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Nuclear Science Helps Mexico City Breathe Easier

Air samples are collected throughout Mexico City. (Photo credit: Javier Flores)

Nobody likes breathing lungfulls of pollution from big cities. Least of all the citizens of Mexico City, whose air is so contaminated it is a serious health hazard. Now the IAEA, through its Technical Cooperation programme, is helping Mexicans breathe a little easier. The Agency has teamed up with local scientists and regulatory authorities on a project aimed at making the air in the capital safer for its people.

For the past two years nuclear "knowhow" has been used to analyse air samples collected from across the city. These nuclear techniques give important new data about the size, type and level of contaminants in dust particles suspended in the air. Armed with this knowledge, scientists and health care experts can better understand and tackle the health dangers associated with pollution, like cancer and respiratory disease. Air pollution in Mexico City contributes to around 12,000 deaths per year, with trends showing children and the elderly increasingly treated for respiratory disease. Exhaust fumes from the city´s four million motor vehicles are a main source of contamination.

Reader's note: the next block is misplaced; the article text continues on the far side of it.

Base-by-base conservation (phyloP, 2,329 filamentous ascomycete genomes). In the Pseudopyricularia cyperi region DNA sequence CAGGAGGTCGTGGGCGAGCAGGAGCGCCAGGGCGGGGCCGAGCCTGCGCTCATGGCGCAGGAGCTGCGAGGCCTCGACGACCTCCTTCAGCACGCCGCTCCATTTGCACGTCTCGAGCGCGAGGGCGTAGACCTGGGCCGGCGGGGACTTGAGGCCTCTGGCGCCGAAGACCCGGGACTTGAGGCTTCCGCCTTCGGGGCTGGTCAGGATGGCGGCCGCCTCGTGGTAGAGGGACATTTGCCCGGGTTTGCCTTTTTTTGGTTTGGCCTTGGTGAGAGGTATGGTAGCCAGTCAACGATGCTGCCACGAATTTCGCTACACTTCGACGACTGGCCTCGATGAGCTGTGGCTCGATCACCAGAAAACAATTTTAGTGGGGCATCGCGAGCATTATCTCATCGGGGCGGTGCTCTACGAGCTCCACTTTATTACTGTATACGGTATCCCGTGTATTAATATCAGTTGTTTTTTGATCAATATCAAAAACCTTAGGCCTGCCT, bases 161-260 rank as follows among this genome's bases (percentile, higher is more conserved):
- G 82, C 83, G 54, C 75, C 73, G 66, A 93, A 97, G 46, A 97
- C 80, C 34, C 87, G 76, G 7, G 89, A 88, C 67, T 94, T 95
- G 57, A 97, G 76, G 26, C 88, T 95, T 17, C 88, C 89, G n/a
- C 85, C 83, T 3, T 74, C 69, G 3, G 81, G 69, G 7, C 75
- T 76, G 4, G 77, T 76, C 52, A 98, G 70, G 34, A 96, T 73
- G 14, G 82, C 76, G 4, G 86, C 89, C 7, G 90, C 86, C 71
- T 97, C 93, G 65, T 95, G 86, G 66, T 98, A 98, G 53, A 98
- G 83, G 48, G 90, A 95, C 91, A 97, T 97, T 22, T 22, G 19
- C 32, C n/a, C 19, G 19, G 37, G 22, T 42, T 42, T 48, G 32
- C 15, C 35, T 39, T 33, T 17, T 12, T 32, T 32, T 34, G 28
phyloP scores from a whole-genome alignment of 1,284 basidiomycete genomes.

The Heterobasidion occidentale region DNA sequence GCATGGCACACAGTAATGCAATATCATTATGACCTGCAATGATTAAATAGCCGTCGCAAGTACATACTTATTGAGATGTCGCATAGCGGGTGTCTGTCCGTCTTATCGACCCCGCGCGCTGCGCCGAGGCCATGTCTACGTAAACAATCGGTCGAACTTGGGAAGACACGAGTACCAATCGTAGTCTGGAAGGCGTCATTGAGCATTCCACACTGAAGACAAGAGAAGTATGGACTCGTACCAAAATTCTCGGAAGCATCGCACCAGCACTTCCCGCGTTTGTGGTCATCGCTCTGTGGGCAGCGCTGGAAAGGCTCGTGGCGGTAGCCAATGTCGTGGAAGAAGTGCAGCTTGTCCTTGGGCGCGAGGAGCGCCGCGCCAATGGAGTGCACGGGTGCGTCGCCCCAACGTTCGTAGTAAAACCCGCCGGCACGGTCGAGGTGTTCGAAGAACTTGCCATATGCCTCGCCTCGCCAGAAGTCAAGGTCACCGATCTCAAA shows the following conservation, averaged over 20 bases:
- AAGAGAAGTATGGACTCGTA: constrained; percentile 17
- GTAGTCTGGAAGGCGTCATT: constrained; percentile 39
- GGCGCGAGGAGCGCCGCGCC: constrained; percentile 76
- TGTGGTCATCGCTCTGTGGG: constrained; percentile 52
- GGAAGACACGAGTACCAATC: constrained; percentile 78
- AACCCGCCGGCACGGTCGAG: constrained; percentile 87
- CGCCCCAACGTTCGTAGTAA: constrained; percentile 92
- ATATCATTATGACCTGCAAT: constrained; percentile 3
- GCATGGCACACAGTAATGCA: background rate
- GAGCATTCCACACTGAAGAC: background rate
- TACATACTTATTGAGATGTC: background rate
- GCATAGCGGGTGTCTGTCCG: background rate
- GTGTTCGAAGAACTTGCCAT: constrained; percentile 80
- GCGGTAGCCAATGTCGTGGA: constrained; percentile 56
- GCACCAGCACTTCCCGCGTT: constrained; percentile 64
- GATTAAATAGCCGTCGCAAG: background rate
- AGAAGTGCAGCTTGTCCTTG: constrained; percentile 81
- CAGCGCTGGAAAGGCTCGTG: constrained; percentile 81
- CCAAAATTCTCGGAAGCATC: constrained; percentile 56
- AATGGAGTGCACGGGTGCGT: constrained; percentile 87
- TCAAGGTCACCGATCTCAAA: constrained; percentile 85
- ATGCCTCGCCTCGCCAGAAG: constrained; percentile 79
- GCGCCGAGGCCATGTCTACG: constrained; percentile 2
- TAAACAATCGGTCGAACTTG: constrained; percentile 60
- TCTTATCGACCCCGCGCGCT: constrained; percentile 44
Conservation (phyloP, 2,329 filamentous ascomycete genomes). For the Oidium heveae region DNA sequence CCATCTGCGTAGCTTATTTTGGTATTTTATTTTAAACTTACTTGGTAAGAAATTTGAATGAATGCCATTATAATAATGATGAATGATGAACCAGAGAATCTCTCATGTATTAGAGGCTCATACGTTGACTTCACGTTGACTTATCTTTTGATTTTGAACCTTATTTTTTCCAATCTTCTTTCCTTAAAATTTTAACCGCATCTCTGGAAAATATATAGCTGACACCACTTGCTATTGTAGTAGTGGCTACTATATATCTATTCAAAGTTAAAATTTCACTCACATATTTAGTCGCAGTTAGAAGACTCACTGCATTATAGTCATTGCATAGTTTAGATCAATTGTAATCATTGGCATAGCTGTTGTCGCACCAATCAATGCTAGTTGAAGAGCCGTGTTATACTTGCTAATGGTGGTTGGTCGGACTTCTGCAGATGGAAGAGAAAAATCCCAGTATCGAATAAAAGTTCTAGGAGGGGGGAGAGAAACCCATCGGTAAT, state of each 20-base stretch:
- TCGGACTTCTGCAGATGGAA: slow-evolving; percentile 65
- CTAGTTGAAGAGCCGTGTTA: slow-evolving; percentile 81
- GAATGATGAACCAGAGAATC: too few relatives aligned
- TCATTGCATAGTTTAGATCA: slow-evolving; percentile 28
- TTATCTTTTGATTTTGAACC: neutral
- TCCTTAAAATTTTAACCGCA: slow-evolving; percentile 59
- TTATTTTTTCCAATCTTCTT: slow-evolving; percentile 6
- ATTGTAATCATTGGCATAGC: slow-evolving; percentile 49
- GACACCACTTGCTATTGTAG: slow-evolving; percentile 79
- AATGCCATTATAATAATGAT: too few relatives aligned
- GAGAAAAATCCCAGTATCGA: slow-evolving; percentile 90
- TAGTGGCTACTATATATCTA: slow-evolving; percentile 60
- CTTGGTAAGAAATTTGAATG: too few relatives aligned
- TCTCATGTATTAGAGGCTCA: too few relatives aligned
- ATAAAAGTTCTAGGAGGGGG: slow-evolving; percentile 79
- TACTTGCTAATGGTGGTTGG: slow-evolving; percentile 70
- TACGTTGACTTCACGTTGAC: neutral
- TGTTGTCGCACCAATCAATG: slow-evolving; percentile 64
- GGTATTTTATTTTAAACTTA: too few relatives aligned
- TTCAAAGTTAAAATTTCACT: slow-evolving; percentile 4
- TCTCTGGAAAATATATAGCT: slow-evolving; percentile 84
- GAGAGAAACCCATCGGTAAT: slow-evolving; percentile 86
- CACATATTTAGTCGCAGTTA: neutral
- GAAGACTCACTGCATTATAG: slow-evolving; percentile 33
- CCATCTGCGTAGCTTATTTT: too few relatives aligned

Unlike traditional methods for analysing air samples, nuclear tools are sensitive enough to extract key information about contaminants in small, fine particles. The smaller a toxic particle the more damaging to human health, because it can penetrate deeply into the lungs. It is hoped that better information about release rates of elements like sulphur, nickel, copper and zinc in fine particles will help authorities improve health care and preventative strategies.

Regular air samples taken throughout Mexico City are analysed using a technique known as PIXE (proton induce x-ray emission). The IAEA is providing around $300,000 in equipment and training to scientists at the National Nuclear Research Institute of Mexico (ININ) who conduct the analysis. The scientists use an accelerator to shoot a beam of protons at a dust sample collected from the air. The results of the reaction reveal a wealth of information which helps scientists to pinpoint the exact source of toxic emissions. That's valuable information in a city where industry and the city's 20 million inhabitants often live side by side. Importantly, it gives decision makers and regulators better information on which to act and develop laws to control harmful emissions - all part of the effort to help Mexico City breathe easier.

Last update: 27 Jul 2017

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